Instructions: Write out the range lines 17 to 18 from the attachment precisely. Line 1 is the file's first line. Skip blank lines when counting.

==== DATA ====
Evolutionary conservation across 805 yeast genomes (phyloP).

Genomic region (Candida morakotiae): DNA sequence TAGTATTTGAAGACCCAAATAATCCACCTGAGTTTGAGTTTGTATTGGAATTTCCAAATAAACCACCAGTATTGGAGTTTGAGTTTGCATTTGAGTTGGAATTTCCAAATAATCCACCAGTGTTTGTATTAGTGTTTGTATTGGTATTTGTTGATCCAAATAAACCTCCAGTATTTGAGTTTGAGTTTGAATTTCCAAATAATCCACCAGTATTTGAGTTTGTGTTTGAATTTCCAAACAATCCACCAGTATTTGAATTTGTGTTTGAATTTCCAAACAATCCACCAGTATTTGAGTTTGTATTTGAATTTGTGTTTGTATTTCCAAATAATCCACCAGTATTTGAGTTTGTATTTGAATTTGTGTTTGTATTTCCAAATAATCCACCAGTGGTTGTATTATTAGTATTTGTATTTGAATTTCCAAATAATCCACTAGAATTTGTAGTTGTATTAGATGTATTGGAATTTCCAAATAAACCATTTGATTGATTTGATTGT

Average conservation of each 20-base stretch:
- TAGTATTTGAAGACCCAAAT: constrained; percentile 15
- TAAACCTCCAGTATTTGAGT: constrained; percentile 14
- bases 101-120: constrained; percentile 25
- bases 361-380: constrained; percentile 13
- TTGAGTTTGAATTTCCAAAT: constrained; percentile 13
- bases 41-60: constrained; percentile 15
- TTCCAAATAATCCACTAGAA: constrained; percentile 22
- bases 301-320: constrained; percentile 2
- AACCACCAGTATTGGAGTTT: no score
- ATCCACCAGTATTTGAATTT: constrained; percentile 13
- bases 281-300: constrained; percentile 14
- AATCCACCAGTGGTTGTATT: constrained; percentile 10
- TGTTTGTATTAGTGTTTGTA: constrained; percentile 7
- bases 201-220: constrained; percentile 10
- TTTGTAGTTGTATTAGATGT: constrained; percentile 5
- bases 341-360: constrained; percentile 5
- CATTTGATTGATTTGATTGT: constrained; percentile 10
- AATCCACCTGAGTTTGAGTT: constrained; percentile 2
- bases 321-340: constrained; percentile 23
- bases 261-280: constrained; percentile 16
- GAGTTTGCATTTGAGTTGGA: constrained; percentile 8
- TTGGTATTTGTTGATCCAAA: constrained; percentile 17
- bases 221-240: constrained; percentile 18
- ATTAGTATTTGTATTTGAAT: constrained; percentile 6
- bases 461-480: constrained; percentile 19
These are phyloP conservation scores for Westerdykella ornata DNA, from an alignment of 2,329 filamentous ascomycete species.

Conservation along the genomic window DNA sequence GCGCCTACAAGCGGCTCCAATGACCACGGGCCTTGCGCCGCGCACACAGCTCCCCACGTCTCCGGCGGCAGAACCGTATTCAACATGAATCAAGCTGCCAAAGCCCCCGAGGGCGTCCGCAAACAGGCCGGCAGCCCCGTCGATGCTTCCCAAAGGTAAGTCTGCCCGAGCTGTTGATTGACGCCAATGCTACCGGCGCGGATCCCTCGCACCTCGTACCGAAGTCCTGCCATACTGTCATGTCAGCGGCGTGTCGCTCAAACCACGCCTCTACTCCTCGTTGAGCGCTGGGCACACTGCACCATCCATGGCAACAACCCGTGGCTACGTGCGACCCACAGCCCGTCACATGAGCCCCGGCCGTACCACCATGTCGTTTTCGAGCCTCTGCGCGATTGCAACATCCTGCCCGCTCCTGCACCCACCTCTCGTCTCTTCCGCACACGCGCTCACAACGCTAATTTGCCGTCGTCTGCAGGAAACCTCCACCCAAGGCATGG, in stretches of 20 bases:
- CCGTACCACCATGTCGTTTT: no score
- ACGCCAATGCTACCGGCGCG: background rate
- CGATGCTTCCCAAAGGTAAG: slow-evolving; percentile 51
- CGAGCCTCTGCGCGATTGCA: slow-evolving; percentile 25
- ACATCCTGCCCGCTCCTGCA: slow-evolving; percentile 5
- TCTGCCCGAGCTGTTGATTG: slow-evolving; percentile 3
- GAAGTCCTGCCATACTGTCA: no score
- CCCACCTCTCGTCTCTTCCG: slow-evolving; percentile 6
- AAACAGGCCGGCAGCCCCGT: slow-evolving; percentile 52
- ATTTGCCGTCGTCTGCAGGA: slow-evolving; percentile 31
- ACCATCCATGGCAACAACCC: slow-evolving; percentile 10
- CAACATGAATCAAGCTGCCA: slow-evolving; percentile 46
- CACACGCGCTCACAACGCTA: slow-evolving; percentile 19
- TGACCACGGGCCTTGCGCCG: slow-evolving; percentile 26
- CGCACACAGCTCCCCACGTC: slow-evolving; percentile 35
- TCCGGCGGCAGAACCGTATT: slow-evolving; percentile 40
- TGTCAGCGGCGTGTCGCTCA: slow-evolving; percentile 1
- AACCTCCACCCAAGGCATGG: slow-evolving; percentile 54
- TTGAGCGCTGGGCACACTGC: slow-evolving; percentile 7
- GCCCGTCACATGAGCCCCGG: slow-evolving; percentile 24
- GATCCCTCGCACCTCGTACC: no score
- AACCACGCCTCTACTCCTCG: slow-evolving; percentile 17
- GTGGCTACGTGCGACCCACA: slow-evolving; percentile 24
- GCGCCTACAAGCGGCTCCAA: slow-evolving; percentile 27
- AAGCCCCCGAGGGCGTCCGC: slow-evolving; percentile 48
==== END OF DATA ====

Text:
- bases 201-220: constrained; percentile 10
- TTTGTAGTTGTATTAGATGT: constrained; percentile 5